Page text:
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Plans to withdraw widely-used bipolar drug put on hold


By Isabel Shaw
Reporter

06 Oct 2020

A drug company that recently increased the price of a bipolar drug, while also proposing to withdraw the cheaper alternative, has announced plans to stall the withdrawal after the competition watchdog launched an investigation into the company for anti-competitive practices.

Essential Pharma announced today (6 October) plans to withdraw Priadel from the UK – a widely-used brand of lithium taken by people with bipolar disorder – will be paused while the Competition and Markets Authority (CMA) investigates whether it has ‘abused a dominant position in relation to lithium-based medicines.’

This comes just weeks after healthcare bodies, including the Royal Pharmaceutical Society (RPS) sent a letter to Matt Hancock urging him to stop withdrawal of the medicine. The letter expressed concerns over the discontinuation of Priadel, which could ‘compromise patient safety’.

‘The various [alternative] brands are not necessarily comparable [to Priadel] and, in switching, we risk either losing the effectiveness of the medicine or the development of serious toxicity,’ the letter explained.

The 12 bodies also highlighted issues with the manufacturer increasing the cost of another lithium-based drug Camcolit; which thousands of patients would need to switch to in the absence of Piradel. Increasing the cost of Camcolit would ‘cost the NHS approximately £15 million annually’ and ‘add pressure on already over-stretched primary and secondary care services.’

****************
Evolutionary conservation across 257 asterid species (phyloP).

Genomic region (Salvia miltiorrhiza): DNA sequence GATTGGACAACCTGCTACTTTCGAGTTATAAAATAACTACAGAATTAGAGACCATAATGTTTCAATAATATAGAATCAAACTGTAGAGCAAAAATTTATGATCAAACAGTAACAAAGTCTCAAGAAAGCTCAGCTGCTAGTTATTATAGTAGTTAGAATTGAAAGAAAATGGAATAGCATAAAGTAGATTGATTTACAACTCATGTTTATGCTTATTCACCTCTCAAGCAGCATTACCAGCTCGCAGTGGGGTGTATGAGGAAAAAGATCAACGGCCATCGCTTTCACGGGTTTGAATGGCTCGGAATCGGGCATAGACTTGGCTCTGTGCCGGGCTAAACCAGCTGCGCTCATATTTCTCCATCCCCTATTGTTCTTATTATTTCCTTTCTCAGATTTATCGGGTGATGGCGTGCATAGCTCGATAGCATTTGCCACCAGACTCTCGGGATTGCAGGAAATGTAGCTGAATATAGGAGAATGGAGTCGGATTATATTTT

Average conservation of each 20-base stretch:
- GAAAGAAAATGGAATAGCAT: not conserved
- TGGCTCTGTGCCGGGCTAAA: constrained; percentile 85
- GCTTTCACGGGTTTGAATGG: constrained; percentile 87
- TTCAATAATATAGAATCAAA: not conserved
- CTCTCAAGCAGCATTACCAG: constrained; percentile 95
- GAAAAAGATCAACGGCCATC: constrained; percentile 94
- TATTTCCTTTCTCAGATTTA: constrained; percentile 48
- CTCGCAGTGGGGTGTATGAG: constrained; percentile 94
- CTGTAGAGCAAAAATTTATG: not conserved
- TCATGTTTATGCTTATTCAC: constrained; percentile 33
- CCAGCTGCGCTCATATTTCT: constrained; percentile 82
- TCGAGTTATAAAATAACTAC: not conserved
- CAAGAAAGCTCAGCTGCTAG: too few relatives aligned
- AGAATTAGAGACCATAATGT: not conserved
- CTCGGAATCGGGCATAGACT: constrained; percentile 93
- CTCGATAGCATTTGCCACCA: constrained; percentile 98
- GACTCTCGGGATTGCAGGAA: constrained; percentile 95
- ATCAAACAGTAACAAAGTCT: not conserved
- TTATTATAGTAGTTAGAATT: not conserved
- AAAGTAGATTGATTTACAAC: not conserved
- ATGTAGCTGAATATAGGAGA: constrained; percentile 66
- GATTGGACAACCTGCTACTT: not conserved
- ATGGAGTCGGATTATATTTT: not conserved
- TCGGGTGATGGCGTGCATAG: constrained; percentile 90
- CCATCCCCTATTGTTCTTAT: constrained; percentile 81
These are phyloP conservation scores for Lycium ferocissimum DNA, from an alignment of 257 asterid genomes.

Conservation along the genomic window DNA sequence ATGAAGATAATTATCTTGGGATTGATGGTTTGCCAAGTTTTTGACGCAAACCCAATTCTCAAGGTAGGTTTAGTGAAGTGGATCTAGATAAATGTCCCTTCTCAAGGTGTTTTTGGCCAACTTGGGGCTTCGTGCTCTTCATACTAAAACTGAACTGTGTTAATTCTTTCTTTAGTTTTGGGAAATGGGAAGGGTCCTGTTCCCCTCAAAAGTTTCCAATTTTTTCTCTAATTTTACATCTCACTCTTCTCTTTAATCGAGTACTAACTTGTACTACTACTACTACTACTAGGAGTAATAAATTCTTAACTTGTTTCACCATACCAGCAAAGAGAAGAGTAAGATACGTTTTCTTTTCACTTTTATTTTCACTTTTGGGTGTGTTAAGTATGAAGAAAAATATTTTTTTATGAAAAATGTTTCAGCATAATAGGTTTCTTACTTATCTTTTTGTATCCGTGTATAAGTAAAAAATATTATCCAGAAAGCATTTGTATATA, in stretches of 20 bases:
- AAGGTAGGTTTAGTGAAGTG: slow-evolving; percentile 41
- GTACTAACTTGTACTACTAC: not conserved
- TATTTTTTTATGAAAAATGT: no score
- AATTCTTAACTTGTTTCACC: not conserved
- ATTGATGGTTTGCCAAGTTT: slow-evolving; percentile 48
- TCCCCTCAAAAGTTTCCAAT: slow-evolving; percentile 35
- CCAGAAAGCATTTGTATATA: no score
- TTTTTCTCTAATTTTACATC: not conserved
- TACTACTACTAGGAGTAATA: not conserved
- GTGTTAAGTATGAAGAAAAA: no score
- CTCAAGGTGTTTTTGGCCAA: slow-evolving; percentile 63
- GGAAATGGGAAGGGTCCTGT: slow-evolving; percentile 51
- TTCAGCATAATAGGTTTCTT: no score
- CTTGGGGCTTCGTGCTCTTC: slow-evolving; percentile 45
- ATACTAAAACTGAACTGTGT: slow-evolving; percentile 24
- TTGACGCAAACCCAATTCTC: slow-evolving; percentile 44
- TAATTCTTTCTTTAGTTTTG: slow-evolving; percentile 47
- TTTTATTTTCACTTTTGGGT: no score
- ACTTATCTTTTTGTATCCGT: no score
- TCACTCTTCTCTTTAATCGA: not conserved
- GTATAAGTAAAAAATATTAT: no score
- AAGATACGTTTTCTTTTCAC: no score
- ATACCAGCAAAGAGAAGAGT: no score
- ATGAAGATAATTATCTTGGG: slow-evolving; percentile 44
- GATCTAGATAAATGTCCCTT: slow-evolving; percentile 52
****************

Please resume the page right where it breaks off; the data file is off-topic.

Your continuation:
‘GPs and community pharmacists are already reporting phone calls from concerned patients,’ the letter added.

Ingvild Liborg, CEO of Essential Pharma, said the reason for discontinuing Priadel was that the company was selling the drug at a loss and suggested that pricing restrictions in the UK did not provide a viable solution.

‘We hope that the decision we have made to withdraw our discontinuation notice for Priadel will enable us to re-engage in a productive and constructive dialogue with the DoH on Priadel, which we sell at a loss in the UK and at lower price than in other European markets.

‘We look forward to working with both the CMA and the DoH towards a positive outcome that in particular results in the sustainable supply of Priadel to patients in the UK,’ he added.

Sandra Gidley, President of RPS welcomed the delay in withdrawal of Pridel: ‘The thousands of people who rely on Priadel will welcome the news that the Government and CMA have listened to our concerns about the need to maintain patient access to this vital medicine.

‘The Government and manufacturer must now work together to ensure this temporary pause in the withdrawal leads to a long-term solution. We must prevent companies from exploiting the system in future to support patient care and the NHS.’

Andrea Coscelli, Chief Executive of the CMA said: ‘Thousands of people across the UK rely on lithium-based drugs to manage bipolar disorder, so it’s important that we protect their interests by scrutinising potential competition concerns to reach a fair conclusion as quickly as possible.

‘We welcome Essential Pharma’s decision to continue supply for the time being, while it tries to reach an agreement with the Department of Health and Social Care on price.’

The CMA added that its investigation is ongoing and no decision has been made as to whether the law has been broken.


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